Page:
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RE: Key results and recommendations from Face to Face

From: Neil Whiteley <neil.whiteley@tag2.net>
Date: Sat, 26 Mar 2005 12:33:19 -0000
To: <jasonw@ariel.its.unimelb.edu.au>
Cc: <w3c-wai-gl@w3.org>
Message-ID: <!~!UENERkVCMDkAAQACAAAAAAAAAAAAAAAAABgAAAAAAAAAIDllaWVPlkuX1m7OekKwzMKDAAAQAAAAUNvp+R8KlUqdQXzH319llwEAAAAA@tag2.net>

Jason wrote:
>
> Again, it would have to be decided what the minimum
> necessary level of implementation was, bringing us back to the
> difficult question of user agent support.

The technology baseline is impossible to define in a normative way. There
are just too many variables. All that you can do is decide upon (in a "pin
the tail on a donkey" kind of way) and state the baseline used in compiling
the guidelines.

Ultimately, the overall responsibility for baseline assumptions will have to
be shared with authors and publishers. It's the authors and publishers that
will know their target audience and decide which technologies they are going
to use.

In a corporate intranet environment, the audience is known. The available
technology is known. The baseline can be set without making too many
assumptions but policy and financial constraints may mean that the baseline
is below WCAG published baseline. Margin for error is low.

In the environment of the Web, assumptions have to be made which will vary
dependent upon target audience. Here, authors will need to adjust their
baseline assumptions above or below WCAG published baseline. In practice,
assumptions will mostly be made based on access logs, dubious published data
and the grapevine. Authors will adjust their baselines to satisfy client
requirements (specific technologies i.e. Flash) and financial constraints.
Margin for error is high.

Without "until user agents ..." or now more accurately "until your target
audience technology baseline can be assumed to meet or exceed the WCAG 2.0
published baseline ..." and appropriate repair techniques, the question is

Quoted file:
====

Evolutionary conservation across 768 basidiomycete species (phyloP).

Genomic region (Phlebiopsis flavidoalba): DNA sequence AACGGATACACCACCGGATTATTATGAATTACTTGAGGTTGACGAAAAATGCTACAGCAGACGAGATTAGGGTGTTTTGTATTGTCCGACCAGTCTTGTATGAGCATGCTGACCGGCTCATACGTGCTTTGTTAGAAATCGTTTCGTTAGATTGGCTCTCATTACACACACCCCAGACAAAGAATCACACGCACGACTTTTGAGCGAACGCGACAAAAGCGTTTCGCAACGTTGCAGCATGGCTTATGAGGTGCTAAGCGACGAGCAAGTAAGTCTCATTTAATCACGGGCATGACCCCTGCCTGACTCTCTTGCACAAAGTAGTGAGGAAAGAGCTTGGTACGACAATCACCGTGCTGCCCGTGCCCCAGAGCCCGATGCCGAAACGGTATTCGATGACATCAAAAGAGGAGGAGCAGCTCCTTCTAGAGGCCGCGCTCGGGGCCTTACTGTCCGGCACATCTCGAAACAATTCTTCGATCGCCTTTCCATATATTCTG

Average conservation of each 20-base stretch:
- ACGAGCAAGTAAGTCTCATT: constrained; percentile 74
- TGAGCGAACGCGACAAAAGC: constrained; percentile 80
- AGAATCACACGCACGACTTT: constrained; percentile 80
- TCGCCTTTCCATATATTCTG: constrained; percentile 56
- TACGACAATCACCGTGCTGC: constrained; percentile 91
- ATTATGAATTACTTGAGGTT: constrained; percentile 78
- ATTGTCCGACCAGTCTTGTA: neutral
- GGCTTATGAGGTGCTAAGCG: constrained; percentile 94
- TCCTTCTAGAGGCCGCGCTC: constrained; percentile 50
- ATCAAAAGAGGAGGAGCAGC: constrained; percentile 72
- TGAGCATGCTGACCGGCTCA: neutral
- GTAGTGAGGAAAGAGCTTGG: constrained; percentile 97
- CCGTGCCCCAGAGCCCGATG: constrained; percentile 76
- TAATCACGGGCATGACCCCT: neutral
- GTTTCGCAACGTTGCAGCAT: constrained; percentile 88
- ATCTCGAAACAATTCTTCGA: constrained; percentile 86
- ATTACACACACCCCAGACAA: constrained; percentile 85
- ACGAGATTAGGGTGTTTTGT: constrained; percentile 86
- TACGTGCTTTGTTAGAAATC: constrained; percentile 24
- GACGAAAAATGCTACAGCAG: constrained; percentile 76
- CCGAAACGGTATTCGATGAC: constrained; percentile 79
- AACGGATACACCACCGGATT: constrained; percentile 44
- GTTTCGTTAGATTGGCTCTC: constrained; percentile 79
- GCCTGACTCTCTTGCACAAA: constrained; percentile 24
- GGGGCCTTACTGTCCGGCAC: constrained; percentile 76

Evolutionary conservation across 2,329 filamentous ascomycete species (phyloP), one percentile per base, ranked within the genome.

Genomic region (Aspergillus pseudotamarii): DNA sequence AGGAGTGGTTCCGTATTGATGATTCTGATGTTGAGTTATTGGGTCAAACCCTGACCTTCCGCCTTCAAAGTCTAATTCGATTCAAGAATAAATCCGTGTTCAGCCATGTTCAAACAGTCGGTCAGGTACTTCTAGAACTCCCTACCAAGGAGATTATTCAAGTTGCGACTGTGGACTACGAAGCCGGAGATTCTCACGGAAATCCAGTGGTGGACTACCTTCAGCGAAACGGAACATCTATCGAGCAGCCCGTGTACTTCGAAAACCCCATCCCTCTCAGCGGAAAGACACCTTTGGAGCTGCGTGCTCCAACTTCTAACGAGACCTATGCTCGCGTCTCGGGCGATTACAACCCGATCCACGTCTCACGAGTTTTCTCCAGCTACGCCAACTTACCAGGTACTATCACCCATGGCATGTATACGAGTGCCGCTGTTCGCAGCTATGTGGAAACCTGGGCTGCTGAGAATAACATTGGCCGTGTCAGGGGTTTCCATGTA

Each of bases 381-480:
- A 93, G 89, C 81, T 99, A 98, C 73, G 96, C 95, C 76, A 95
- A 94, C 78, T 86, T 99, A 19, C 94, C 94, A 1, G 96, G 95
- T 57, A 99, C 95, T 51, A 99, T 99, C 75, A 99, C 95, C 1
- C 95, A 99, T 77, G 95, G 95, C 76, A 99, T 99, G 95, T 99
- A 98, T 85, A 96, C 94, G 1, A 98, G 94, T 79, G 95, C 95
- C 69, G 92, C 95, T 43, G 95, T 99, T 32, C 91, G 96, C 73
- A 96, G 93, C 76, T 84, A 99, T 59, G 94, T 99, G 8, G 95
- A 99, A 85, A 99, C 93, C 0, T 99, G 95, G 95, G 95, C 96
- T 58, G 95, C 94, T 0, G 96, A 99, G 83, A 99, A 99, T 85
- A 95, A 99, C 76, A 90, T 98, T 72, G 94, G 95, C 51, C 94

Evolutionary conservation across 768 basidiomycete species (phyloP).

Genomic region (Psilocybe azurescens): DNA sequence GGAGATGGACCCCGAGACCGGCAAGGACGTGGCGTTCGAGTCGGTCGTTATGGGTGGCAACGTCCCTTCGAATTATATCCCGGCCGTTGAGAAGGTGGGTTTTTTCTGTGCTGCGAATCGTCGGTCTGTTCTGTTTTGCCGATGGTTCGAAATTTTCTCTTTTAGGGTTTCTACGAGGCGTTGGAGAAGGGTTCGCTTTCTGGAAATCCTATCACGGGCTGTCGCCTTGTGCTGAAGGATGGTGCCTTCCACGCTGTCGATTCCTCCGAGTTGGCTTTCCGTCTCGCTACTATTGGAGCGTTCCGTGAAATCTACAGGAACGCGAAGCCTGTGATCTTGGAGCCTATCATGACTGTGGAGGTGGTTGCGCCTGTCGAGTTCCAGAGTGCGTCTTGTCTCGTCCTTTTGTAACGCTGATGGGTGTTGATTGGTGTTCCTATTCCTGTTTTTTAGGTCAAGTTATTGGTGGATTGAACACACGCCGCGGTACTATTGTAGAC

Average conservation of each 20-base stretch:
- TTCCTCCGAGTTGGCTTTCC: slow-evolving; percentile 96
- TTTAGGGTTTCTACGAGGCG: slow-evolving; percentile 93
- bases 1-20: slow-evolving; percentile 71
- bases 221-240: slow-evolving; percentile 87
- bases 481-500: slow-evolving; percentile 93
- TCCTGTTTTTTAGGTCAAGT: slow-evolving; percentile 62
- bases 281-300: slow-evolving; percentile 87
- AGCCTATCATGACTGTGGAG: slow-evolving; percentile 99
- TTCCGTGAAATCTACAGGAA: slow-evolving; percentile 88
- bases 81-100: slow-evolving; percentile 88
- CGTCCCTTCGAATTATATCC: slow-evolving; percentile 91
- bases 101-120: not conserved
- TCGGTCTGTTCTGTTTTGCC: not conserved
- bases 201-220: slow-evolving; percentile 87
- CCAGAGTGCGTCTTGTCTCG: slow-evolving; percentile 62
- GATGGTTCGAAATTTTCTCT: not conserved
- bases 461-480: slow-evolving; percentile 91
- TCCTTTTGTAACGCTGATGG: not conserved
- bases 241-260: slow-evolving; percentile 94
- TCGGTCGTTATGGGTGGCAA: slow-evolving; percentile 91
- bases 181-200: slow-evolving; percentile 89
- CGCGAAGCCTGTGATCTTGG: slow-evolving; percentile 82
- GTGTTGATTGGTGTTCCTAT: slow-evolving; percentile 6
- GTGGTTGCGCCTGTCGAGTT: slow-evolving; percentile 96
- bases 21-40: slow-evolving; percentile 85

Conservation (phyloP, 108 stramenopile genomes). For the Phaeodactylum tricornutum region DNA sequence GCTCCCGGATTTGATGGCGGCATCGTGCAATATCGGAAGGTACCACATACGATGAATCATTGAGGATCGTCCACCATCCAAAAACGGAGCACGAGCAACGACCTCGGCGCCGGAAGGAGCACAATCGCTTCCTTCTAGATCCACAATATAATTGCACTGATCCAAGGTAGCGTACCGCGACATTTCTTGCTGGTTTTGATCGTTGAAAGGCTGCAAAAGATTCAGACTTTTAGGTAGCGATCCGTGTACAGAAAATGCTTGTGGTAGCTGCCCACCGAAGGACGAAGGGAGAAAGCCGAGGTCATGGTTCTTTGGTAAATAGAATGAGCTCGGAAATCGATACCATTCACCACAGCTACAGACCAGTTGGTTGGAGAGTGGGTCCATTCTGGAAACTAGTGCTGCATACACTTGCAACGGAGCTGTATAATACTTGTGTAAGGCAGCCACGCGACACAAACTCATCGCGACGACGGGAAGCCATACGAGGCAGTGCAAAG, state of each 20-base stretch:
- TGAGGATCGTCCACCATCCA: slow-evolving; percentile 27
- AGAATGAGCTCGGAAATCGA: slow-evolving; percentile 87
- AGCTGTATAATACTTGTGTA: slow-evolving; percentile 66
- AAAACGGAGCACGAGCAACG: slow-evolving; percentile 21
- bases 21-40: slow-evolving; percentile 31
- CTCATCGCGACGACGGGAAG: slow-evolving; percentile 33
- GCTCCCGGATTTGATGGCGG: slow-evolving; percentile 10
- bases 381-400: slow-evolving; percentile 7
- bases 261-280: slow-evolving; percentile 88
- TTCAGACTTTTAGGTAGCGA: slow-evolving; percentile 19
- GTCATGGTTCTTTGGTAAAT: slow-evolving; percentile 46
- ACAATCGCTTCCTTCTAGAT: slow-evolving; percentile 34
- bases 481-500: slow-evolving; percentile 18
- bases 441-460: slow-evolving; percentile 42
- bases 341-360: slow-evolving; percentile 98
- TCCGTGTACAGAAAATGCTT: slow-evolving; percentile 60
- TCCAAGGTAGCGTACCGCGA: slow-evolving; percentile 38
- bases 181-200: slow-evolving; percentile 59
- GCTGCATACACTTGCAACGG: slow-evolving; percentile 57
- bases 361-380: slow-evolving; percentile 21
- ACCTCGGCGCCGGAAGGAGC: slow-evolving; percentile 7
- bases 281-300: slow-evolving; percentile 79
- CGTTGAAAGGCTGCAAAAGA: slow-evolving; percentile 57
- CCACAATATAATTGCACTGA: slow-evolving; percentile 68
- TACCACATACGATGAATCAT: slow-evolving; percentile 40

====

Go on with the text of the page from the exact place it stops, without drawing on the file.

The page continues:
really:
How do authors identify the level at which they have set their baseline?
Moreover, how do they claim compliance if their baseline is below WCAG
published baseline? Is it possible to test varying baselines?

I'm sure this doesn't help at all.

Regards,

Neil Whiteley
Tag2

-----Original Message-----
From: w3c-wai-gl-request@w3.org [mailto:w3c-wai-gl-request@w3.org] On Behalf
Of Jason White
Sent: 26 March 2005 07:56
To: John M Slatin
Cc: Gregg Vanderheiden; Al Gilman; 
Subject: RE: Key results and recommendations from Face to Face


John M Slatin writes:
 > 
 > Perhaps "conventional" or "typical" would be better terms to use for
 > that first sense of the word "standard."  For example, it has become
 > "conventional" to use the link text "More ..." for a link to the
 > continuation of a news item.  By contrast, the HTML standard (in this
 > case a specification) requires that the link text is enclosed within an
 > anchor element.

John's choice of terminology is excellent. It also avoids the
objection that W3C Recommendations are, stricto sensu, not standards.
Perhaps we define "conventional and supported manner" to mean:

1. A manner prescribed in a technical specification defining the
   technologies used to implement the content.

2. A manner which has become customary within the community of Web
   content developers at large, or among specialists in the design of
   accessible content.

"Supported" would have to be defined in terms of implementation by
user agents or other applicable tools (e.g., content validation and
testing software). Again, it would have to be decided what the minimum
necessary level of implementation was, bringing us back to the
difficult question of user agent support.
Received on Saturday, 26 March 2005 12:33:53 GMT

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